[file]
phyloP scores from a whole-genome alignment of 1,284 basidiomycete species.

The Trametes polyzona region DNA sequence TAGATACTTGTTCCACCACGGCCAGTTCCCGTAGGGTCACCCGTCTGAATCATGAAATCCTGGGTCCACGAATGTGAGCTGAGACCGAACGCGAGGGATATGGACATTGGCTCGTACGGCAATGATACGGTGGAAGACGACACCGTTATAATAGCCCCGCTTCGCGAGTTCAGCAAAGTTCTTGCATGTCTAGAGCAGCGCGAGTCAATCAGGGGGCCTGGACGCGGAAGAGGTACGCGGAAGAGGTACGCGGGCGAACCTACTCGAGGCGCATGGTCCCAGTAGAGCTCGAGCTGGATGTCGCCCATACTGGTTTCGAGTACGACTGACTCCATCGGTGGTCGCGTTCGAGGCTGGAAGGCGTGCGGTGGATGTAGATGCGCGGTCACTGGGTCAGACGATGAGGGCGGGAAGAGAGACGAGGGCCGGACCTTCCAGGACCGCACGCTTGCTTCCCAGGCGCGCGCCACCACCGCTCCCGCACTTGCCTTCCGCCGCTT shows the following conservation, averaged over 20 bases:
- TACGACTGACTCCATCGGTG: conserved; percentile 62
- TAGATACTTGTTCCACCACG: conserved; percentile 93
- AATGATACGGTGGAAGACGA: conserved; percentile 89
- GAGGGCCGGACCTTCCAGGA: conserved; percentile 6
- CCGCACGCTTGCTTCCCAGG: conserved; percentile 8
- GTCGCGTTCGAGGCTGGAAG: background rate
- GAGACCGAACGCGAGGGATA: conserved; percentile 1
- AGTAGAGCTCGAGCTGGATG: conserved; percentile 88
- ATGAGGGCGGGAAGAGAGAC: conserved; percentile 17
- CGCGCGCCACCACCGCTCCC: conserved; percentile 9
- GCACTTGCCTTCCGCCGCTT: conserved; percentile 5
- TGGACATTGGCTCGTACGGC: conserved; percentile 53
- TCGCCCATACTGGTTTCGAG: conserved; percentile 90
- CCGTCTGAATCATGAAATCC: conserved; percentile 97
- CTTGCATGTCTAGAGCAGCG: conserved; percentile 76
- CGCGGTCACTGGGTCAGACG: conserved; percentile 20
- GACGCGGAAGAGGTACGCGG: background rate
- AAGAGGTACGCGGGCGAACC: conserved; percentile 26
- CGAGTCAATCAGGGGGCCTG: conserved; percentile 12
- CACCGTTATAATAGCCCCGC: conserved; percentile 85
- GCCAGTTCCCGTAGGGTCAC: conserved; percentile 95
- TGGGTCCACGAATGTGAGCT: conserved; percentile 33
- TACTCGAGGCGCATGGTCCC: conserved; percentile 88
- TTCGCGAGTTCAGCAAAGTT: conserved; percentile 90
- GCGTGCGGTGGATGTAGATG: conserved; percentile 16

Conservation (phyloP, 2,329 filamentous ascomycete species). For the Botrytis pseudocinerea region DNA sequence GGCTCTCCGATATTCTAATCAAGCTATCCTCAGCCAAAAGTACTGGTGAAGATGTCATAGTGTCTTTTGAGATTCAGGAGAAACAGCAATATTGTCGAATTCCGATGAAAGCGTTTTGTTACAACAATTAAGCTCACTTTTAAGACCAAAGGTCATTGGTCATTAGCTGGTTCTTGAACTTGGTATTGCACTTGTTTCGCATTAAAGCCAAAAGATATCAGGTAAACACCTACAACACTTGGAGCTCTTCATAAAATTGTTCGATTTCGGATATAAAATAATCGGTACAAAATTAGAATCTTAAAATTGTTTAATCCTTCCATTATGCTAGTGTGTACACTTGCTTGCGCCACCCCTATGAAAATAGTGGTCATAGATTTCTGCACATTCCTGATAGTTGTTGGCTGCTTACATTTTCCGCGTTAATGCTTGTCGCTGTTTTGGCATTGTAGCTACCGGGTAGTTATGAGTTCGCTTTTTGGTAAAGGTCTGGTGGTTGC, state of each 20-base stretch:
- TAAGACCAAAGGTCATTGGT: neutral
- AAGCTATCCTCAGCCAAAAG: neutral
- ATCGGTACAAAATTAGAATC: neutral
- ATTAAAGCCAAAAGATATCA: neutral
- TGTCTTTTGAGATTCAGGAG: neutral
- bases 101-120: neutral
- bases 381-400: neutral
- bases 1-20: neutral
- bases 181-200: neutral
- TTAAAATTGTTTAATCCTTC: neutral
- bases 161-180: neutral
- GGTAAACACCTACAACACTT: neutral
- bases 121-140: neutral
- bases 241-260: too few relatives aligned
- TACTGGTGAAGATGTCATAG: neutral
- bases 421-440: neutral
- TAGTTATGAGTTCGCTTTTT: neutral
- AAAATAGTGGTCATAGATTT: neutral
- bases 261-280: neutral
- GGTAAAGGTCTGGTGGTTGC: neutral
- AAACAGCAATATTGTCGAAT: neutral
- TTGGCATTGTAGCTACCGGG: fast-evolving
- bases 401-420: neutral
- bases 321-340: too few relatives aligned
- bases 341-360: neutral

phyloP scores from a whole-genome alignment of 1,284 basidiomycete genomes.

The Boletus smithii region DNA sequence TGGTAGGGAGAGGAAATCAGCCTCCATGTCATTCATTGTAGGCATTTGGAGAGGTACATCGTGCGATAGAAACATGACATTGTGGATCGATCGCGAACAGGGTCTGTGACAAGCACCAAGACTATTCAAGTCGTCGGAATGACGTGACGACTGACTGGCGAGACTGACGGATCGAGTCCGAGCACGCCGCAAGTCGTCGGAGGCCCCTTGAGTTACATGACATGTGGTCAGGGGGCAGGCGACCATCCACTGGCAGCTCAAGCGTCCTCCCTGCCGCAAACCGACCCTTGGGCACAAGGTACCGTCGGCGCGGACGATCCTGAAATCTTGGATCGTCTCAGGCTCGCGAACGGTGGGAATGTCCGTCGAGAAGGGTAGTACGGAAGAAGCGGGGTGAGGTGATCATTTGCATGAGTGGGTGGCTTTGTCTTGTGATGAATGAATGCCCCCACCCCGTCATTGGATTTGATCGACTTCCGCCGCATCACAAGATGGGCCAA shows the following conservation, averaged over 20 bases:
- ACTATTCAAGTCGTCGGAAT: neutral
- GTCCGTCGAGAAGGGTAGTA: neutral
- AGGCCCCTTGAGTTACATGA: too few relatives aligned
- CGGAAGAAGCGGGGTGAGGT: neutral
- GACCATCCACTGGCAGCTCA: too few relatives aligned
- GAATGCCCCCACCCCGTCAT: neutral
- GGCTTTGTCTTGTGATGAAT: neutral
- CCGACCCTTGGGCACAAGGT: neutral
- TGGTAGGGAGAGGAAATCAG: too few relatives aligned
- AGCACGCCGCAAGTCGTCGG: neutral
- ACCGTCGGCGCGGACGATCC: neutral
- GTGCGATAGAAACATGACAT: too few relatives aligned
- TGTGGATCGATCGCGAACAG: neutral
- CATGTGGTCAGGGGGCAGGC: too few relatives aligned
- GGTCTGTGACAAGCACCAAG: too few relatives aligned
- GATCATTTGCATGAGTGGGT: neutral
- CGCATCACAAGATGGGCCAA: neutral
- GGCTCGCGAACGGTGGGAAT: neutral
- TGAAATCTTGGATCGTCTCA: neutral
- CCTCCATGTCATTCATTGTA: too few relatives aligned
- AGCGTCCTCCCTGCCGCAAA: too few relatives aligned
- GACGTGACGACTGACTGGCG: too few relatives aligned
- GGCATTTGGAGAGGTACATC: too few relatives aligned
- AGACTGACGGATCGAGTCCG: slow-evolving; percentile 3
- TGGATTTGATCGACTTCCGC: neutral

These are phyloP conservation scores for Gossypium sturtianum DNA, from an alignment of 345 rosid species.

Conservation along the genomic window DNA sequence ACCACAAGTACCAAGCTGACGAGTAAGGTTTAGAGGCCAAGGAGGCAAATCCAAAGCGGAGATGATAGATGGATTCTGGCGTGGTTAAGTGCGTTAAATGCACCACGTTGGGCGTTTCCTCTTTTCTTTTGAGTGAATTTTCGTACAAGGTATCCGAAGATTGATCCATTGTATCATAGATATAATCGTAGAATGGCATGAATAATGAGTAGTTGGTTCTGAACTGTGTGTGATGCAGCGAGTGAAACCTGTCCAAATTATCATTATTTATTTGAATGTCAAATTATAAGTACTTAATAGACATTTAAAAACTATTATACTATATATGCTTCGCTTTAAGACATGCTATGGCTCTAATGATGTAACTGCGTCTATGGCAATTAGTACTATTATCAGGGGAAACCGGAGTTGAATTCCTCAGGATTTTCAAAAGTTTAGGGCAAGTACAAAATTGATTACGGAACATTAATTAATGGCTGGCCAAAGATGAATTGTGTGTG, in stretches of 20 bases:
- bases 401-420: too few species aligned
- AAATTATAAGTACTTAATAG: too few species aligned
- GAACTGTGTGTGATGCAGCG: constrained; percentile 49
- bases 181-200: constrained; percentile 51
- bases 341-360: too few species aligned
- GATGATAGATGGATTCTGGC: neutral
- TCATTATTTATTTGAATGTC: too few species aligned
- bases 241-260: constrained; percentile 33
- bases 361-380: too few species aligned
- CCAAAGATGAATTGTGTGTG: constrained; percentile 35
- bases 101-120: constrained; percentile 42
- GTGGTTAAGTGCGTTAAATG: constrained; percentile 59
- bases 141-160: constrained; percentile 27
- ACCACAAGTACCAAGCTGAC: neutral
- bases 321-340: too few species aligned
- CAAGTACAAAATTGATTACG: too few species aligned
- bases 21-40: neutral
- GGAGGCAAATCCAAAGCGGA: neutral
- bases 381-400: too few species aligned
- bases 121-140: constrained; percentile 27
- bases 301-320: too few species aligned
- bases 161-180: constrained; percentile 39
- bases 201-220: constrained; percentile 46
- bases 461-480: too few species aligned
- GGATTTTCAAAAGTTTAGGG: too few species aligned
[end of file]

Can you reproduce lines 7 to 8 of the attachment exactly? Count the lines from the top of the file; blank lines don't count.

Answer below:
- CCGCACGCTTGCTTCCCAGG: conserved; percentile 8
- GTCGCGTTCGAGGCTGGAAG: background rate